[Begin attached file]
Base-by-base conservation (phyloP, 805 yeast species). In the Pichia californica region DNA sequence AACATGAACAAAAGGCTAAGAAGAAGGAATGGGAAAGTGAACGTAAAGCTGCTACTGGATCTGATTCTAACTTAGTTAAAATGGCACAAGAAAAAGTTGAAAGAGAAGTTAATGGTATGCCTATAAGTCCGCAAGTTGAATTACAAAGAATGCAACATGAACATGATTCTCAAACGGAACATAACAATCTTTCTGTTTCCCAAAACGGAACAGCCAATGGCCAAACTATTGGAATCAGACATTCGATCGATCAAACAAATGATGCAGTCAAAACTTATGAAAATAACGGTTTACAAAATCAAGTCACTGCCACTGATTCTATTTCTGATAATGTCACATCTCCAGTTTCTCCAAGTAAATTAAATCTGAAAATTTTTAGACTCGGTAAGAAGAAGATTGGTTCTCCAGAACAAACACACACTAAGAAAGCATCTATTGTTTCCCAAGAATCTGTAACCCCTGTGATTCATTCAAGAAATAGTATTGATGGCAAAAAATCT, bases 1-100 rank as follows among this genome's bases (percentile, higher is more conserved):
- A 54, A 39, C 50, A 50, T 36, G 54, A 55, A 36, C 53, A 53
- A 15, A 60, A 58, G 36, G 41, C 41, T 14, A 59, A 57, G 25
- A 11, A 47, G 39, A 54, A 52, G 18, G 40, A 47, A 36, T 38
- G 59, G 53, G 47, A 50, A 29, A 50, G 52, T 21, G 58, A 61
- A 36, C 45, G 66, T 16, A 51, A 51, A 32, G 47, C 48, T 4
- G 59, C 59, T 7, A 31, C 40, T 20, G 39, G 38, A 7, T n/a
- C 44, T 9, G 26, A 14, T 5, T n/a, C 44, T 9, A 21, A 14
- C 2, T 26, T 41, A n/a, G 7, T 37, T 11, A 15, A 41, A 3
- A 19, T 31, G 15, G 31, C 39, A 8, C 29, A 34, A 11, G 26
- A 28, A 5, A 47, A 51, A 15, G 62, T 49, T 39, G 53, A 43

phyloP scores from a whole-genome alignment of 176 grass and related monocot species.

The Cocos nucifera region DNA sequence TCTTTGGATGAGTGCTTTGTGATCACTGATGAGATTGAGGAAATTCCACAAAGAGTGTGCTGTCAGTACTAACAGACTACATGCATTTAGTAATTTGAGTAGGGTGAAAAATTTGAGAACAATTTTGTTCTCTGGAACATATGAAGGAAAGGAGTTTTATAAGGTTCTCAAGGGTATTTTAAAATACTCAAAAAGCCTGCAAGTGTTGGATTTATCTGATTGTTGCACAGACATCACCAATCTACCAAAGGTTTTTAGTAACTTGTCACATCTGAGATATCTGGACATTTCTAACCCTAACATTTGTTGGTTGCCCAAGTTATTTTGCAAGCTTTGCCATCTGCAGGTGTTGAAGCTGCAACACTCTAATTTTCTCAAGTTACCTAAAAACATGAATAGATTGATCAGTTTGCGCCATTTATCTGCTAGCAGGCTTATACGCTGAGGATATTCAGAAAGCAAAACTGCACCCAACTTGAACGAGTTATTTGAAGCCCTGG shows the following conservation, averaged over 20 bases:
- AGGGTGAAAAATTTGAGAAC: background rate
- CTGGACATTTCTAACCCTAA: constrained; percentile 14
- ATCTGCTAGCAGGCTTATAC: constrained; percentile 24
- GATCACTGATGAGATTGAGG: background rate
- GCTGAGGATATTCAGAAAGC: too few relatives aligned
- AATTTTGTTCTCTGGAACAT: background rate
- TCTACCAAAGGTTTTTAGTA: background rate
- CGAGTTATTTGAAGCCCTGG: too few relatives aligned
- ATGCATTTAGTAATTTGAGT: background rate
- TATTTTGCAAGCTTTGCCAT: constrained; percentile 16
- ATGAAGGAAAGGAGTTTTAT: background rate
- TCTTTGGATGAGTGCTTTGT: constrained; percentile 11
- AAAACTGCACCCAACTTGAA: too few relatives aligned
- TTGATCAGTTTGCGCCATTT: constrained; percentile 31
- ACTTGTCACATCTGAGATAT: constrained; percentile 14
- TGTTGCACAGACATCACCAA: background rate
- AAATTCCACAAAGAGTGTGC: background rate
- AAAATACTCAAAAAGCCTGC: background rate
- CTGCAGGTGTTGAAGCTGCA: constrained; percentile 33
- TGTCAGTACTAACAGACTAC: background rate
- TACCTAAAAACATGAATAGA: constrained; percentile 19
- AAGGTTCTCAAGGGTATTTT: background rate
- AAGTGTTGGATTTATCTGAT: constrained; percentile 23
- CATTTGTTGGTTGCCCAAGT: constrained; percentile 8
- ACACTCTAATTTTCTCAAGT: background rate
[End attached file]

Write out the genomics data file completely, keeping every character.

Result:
Base-by-base conservation (phyloP, 805 yeast species). In the Pichia californica region DNA sequence AACATGAACAAAAGGCTAAGAAGAAGGAATGGGAAAGTGAACGTAAAGCTGCTACTGGATCTGATTCTAACTTAGTTAAAATGGCACAAGAAAAAGTTGAAAGAGAAGTTAATGGTATGCCTATAAGTCCGCAAGTTGAATTACAAAGAATGCAACATGAACATGATTCTCAAACGGAACATAACAATCTTTCTGTTTCCCAAAACGGAACAGCCAATGGCCAAACTATTGGAATCAGACATTCGATCGATCAAACAAATGATGCAGTCAAAACTTATGAAAATAACGGTTTACAAAATCAAGTCACTGCCACTGATTCTATTTCTGATAATGTCACATCTCCAGTTTCTCCAAGTAAATTAAATCTGAAAATTTTTAGACTCGGTAAGAAGAAGATTGGTTCTCCAGAACAAACACACACTAAGAAAGCATCTATTGTTTCCCAAGAATCTGTAACCCCTGTGATTCATTCAAGAAATAGTATTGATGGCAAAAAATCT, bases 1-100 rank as follows among this genome's bases (percentile, higher is more conserved):
- A 54, A 39, C 50, A 50, T 36, G 54, A 55, A 36, C 53, A 53
- A 15, A 60, A 58, G 36, G 41, C 41, T 14, A 59, A 57, G 25
- A 11, A 47, G 39, A 54, A 52, G 18, G 40, A 47, A 36, T 38
- G 59, G 53, G 47, A 50, A 29, A 50, G 52, T 21, G 58, A 61
- A 36, C 45, G 66, T 16, A 51, A 51, A 32, G 47, C 48, T 4
- G 59, C 59, T 7, A 31, C 40, T 20, G 39, G 38, A 7, T n/a
- C 44, T 9, G 26, A 14, T 5, T n/a, C 44, T 9, A 21, A 14
- C 2, T 26, T 41, A n/a, G 7, T 37, T 11, A 15, A 41, A 3
- A 19, T 31, G 15, G 31, C 39, A 8, C 29, A 34, A 11, G 26
- A 28, A 5, A 47, A 51, A 15, G 62, T 49, T 39, G 53, A 43

phyloP scores from a whole-genome alignment of 176 grass and related monocot species.

The Cocos nucifera region DNA sequence TCTTTGGATGAGTGCTTTGTGATCACTGATGAGATTGAGGAAATTCCACAAAGAGTGTGCTGTCAGTACTAACAGACTACATGCATTTAGTAATTTGAGTAGGGTGAAAAATTTGAGAACAATTTTGTTCTCTGGAACATATGAAGGAAAGGAGTTTTATAAGGTTCTCAAGGGTATTTTAAAATACTCAAAAAGCCTGCAAGTGTTGGATTTATCTGATTGTTGCACAGACATCACCAATCTACCAAAGGTTTTTAGTAACTTGTCACATCTGAGATATCTGGACATTTCTAACCCTAACATTTGTTGGTTGCCCAAGTTATTTTGCAAGCTTTGCCATCTGCAGGTGTTGAAGCTGCAACACTCTAATTTTCTCAAGTTACCTAAAAACATGAATAGATTGATCAGTTTGCGCCATTTATCTGCTAGCAGGCTTATACGCTGAGGATATTCAGAAAGCAAAACTGCACCCAACTTGAACGAGTTATTTGAAGCCCTGG shows the following conservation, averaged over 20 bases:
- AGGGTGAAAAATTTGAGAAC: background rate
- CTGGACATTTCTAACCCTAA: constrained; percentile 14
- ATCTGCTAGCAGGCTTATAC: constrained; percentile 24
- GATCACTGATGAGATTGAGG: background rate
- GCTGAGGATATTCAGAAAGC: too few relatives aligned
- AATTTTGTTCTCTGGAACAT: background rate
- TCTACCAAAGGTTTTTAGTA: background rate
- CGAGTTATTTGAAGCCCTGG: too few relatives aligned
- ATGCATTTAGTAATTTGAGT: background rate
- TATTTTGCAAGCTTTGCCAT: constrained; percentile 16
- ATGAAGGAAAGGAGTTTTAT: background rate
- TCTTTGGATGAGTGCTTTGT: constrained; percentile 11
- AAAACTGCACCCAACTTGAA: too few relatives aligned
- TTGATCAGTTTGCGCCATTT: constrained; percentile 31
- ACTTGTCACATCTGAGATAT: constrained; percentile 14
- TGTTGCACAGACATCACCAA: background rate
- AAATTCCACAAAGAGTGTGC: background rate
- AAAATACTCAAAAAGCCTGC: background rate
- CTGCAGGTGTTGAAGCTGCA: constrained; percentile 33
- TGTCAGTACTAACAGACTAC: background rate
- TACCTAAAAACATGAATAGA: constrained; percentile 19
- AAGGTTCTCAAGGGTATTTT: background rate
- AAGTGTTGGATTTATCTGAT: constrained; percentile 23
- CATTTGTTGGTTGCCCAAGT: constrained; percentile 8
- ACACTCTAATTTTCTCAAGT: background rate